Monday Knight: The Women of the Week: Book 1
By Jennifer Wardrip
Feb 1, 2005 - 9:05:00 PM

MONDAY KNIGHT, the first release in Ms. Smith's WOMEN OF THE WEEK series, is a humorous, romantic escape into the world of satire. Based on the poem "Monday's Child" by an unknown author, the book takes the first line: "Monday's child is fair of face" - quite literally.

Monday Knight is a former Dallas Cowboy cheerleader who has the luck of being noticed by a talent agent and signed as a model. She makes her living being beautiful-in fact, her face is pretty much the only thing she's felt she's had going for herself, her entire life. She's just auditioned for a role in a movie starring Tom Cruise, drives a shiny red Ferrari Convertible, and her picture graces the cover of "People" magazine. Her fair face, and her way of life, is shattered in an instant when she's involved in a car accident.


Pried out of the twisted metal wreckage of her car, transported to the hospital, and looked over by world-famous plastic surgeon, Dr. Stephen White, Monday is in the best of care. Except no one knows who she is, she can hear everything that's being said around her, and she's being upstaged by a game of Monday night football.


When Monday comes to, Dr. White finds out that his Jane Doe is no meek society belle-no matter how much her car cost, or how fashionable the clothing she came into the emergency room wearing. No, this woman with the Frankenstein features and glass in her hair is a firecracker-a woman who should have been unconscious from her accident and knocked out by her sedatives, but still manages to laugh in his face.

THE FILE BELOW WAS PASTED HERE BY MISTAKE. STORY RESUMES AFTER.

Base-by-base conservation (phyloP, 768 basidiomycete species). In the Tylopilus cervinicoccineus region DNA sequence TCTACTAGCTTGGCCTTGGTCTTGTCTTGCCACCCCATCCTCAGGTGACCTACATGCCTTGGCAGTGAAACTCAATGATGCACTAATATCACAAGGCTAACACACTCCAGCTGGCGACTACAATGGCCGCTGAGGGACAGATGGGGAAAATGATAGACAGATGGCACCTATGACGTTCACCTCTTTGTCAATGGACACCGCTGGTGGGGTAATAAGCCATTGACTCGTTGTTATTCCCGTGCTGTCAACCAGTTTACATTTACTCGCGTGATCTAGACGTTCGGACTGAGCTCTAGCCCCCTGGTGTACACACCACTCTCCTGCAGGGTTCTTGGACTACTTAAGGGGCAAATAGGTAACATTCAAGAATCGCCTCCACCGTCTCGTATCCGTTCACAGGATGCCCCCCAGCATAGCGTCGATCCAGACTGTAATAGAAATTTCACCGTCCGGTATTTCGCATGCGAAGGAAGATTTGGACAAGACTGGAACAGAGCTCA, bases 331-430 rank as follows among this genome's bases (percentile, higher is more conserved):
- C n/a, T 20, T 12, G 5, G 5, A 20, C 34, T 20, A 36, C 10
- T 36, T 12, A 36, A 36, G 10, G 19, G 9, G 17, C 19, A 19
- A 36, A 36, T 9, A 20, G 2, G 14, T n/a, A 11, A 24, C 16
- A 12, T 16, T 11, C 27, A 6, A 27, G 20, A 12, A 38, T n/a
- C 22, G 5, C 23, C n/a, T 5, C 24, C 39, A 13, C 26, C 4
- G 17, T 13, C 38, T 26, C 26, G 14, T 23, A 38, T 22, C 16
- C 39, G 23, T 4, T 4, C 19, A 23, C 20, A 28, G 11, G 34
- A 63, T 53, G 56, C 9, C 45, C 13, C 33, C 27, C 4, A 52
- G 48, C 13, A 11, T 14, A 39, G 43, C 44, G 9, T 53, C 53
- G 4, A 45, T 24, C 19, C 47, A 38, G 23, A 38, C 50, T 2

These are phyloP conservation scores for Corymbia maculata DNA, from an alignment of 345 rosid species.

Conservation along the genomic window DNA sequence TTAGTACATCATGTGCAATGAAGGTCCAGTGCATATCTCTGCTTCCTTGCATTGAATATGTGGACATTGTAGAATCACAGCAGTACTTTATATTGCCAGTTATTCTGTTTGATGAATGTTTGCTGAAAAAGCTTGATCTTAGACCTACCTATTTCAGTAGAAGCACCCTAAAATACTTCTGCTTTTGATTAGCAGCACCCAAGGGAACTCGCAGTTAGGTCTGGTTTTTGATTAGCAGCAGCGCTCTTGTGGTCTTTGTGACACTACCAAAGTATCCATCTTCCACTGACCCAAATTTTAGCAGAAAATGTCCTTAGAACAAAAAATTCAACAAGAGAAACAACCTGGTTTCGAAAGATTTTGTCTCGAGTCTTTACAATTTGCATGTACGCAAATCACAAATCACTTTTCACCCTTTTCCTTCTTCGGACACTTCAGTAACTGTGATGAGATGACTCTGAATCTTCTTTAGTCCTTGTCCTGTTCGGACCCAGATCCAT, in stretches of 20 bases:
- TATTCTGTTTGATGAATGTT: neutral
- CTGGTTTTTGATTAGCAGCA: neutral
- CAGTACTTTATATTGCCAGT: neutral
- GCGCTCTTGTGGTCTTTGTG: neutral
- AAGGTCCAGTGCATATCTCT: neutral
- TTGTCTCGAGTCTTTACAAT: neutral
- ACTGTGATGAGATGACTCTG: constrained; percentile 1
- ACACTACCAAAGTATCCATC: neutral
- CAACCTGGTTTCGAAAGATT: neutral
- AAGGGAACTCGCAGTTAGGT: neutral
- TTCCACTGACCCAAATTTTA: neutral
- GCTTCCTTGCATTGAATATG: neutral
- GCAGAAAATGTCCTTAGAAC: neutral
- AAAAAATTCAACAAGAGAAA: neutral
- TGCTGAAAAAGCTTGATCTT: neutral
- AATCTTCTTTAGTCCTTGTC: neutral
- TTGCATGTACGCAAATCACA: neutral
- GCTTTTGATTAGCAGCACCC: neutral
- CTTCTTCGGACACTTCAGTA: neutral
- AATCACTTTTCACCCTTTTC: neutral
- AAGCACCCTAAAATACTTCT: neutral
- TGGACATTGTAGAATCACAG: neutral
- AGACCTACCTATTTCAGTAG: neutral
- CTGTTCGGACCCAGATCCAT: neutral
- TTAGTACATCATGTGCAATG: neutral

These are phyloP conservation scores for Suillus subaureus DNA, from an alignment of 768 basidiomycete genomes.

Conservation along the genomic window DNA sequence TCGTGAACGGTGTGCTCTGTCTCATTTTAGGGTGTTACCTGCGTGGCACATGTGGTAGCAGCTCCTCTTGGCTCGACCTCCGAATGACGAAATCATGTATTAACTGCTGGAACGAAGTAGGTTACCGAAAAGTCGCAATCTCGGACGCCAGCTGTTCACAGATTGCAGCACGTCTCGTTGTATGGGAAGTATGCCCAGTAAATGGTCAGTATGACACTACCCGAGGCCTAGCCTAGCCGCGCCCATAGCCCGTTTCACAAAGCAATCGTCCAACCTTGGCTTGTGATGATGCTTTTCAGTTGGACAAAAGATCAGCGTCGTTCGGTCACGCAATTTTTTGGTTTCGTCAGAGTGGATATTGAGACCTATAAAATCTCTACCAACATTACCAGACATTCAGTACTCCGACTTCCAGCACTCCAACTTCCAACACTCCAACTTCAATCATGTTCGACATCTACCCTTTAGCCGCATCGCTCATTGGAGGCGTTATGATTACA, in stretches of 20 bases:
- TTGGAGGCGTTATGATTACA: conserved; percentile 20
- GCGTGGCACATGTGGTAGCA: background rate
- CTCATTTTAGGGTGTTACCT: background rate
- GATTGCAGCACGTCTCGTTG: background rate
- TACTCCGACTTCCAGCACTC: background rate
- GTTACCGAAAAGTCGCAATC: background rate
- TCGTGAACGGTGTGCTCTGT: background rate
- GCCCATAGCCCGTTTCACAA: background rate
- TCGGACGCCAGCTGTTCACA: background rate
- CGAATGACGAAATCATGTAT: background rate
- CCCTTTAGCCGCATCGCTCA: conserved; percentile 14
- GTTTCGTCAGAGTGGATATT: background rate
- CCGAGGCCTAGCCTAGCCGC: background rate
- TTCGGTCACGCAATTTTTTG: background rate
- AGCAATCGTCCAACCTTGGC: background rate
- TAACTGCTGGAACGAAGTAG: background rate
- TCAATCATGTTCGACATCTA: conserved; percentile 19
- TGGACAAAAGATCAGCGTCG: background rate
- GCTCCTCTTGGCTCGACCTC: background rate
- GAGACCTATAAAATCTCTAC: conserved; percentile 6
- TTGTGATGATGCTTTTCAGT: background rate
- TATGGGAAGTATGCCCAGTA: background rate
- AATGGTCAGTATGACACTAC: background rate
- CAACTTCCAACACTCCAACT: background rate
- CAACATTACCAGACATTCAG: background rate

They say opposites attract, and MONDAY KNIGHT proves this to be true. But it also proves that people who appear to be so different at first glance, often have a lot in common. And when it comes to love, there are no boundaries, and egos-and physical beauty-don't have a say in the matter.


I'm thoroughly anticipating the next book in the series, TUESDAY NOLAN. Ms. Smith has taken a well-known children's poem and turned it into wonderful fodder for her comedic romances.

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